I use function generation from list of callbacknames, and this tricks too.
Any callback called with multiple arguments, passes through "...", like original callbacks.

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--This simplifies the addition of new callbacks with a totally any arguments.
local callbacks = {
'keypressed', 'keyreleased', 'textinput', 'textedited',
'mousepressed', 'mousereleased', 'mousefocus', 'mousemoved', 'wheelmoved',
'touchpressed', 'touchreleased', 'touchmoved',
'directorydropped', 'filedropped',
'quit', 'lowmemory',
'focus', 'visible',
'update', 'draw',
'joystickpressed', 'joystickreleased', 'joystickremoved'
}
--Self and additional love callback initialisation
function states:init()
for _, k in ipairs(callbacks) do
--initialisation self methods like self:update(dt)
self[k] = function(self, ...)
if self.current[k] and type(self.current[k]) == 'function' then
--passed "self" and any number of arguments, with any names and etc.
self.current[k](self.current, ...)
end
end
--optional addition methods for love, if not defined
if not love[k] then
love[k] = function(...)
self[k](self, ...)
end
end
end
return self
end

function anystate:keypressed(key, scancode, isRepeat) {code} end - works fine too.
In love 0.10. Indeed, in another version, they will not be passed arguments "scancode" and "isrepeat".
Heh.

I can't say that "the designer no responsibility".
Rather, it is the possibility of using the library on all versions of love.

Yea, callbacknames forbidden for use:

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--Function returns new state like object
local function state(t)
return setmetatable({}, {
--table with methods
__index = t,
--forbidding reserved names
__newindex = function(self, key, value)
--checking if key is not named like any callback in list
if not isReserved(key) then
rawset(self, key, value)
else
error('Trying to modify reserved callback "'..key..'"', 2)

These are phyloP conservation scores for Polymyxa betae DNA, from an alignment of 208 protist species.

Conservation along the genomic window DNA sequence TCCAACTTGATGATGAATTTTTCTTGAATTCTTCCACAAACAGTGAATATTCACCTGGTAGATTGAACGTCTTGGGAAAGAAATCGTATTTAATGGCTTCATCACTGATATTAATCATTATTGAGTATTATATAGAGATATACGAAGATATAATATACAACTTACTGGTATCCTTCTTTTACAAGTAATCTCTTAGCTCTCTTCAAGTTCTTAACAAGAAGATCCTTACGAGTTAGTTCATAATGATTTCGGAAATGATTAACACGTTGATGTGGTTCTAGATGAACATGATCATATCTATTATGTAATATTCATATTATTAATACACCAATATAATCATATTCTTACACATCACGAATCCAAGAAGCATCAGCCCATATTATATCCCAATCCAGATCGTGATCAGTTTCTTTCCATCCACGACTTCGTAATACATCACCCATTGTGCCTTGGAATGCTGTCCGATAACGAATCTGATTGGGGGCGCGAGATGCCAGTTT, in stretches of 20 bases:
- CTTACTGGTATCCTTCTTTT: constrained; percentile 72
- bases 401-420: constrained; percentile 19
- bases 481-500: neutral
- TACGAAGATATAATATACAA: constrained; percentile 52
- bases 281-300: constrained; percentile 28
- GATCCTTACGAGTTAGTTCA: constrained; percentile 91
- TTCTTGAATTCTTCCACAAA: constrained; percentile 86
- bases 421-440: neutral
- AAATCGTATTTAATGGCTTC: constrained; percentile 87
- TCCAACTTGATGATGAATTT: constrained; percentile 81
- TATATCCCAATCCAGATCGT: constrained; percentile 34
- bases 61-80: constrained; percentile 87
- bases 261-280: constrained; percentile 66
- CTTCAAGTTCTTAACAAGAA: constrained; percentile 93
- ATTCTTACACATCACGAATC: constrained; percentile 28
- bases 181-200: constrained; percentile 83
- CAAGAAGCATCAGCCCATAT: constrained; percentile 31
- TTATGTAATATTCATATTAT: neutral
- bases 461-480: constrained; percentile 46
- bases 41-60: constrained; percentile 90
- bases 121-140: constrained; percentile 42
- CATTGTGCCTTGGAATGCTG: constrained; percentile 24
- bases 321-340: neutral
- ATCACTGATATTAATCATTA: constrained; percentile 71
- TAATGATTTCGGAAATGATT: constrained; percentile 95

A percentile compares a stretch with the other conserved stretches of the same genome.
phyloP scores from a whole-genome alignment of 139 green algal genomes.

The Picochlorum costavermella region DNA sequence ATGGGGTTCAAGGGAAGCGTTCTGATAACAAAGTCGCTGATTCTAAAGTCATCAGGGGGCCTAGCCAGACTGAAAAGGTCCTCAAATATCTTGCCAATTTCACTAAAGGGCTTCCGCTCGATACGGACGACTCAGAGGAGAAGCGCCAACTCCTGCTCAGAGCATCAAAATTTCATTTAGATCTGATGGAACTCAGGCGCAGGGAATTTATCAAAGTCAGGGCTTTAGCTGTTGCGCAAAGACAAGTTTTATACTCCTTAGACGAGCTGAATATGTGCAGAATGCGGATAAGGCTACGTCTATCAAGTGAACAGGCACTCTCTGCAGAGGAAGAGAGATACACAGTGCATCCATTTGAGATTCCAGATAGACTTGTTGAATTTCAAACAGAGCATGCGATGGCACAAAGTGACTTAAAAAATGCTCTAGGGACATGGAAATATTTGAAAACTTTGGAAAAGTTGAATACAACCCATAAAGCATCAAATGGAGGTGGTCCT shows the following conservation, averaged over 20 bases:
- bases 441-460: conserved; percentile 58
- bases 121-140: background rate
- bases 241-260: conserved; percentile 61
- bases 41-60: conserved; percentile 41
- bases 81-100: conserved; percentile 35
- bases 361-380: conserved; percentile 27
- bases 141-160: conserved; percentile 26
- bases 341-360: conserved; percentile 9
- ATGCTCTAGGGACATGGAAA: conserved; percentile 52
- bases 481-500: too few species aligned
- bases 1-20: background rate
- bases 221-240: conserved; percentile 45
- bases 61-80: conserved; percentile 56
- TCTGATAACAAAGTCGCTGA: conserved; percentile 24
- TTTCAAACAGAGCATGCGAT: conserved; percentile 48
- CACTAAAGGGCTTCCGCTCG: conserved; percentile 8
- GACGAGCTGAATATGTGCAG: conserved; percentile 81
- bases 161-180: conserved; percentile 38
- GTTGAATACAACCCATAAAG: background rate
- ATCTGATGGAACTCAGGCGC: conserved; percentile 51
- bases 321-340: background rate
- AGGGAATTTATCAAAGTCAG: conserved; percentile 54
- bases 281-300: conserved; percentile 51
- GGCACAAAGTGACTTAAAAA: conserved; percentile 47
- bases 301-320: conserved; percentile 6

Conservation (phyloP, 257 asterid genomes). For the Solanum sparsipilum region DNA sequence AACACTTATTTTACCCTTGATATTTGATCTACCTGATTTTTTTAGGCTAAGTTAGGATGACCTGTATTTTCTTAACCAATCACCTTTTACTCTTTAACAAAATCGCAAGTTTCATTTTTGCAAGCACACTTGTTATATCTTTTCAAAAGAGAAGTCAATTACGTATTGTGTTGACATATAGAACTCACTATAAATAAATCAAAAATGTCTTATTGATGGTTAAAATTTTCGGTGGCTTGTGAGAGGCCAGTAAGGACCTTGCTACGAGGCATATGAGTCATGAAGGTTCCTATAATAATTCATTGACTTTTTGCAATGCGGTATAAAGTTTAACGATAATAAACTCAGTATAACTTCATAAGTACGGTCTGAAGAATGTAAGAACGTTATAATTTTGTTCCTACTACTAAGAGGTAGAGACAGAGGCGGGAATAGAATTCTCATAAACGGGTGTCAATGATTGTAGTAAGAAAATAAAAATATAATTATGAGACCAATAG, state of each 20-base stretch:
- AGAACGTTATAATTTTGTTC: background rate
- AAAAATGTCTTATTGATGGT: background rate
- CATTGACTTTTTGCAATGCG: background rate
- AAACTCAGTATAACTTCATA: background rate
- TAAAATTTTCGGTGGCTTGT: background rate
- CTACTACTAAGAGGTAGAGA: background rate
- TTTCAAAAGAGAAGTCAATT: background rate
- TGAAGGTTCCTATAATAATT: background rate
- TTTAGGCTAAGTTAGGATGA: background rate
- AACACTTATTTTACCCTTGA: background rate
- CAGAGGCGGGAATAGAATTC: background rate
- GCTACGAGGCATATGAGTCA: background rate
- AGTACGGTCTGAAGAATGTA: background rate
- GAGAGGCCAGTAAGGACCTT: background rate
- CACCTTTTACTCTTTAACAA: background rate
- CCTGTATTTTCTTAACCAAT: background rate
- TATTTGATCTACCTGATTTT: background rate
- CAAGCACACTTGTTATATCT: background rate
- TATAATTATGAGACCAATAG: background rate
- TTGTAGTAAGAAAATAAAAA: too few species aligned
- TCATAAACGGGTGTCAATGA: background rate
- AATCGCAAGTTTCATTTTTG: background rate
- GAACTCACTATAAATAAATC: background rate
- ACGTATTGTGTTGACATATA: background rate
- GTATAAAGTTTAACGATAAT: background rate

end
end
}
)
end

I'm sorry, I do not use github, and therefore the source code on pastebin.
http://pastebin.com/9rgH4BAj
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cval
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### Re: Yet another state system

If you really want to cover all callbacks (like, all of them that are defined in love.handlers) you can fill your callback names table with following code on table init. (i.e. you don't need to fill table manually)

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local i = 1
for k,v in pairs(love.handlers) do
print(k,v) -- this one just prints them
callbacks[i] = tostring(k)
i = i+1
end
This way your lib will automatically track if there is a new callback/handler in upcoming updates.

HDPLocust
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### Re: Yet another state system

cval wrote:If you really want to cover all callbacks (like, all of them that are defined in love.handlers) you can fill your callback names table with following code on table init.

Code: Select all

for k,v in pairs(love.handlers) do
print(k,v) -- this one just prints them
table.insert(callbacks, tostring(k))
end

This way your lib will automatically track if there is a new callback/handler in upcoming updates.
Wow, nice!
I use it, thanks :3

Love handler no update/draw callbacks,
but they just can be added manually, and the rest of the track automatically.
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cval
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### Re: Yet another state system

HDPLocust wrote:
Love handler no update/draw callbacks,
It is because of how love.run works by default, you can see that if update/draw it is defined by user, it will be called, otherwise it is skipped in run loop.

HDPLocust
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### Re: Yet another state system

cval wrote:
HDPLocust wrote:
Love handler no update/draw callbacks,
It is because of how love.run works by default, you can see that if update/draw it is defined by user, it will be called, otherwise it is skipped in run loop.
Every user i know, uses update and draw :3
Is no require to uses love.graphics.present and structuring code.
Hm, restrictions.
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HDPLocust
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### Re: Yet another state system

So. Now it have state-stack with overriding. I need to make the doc.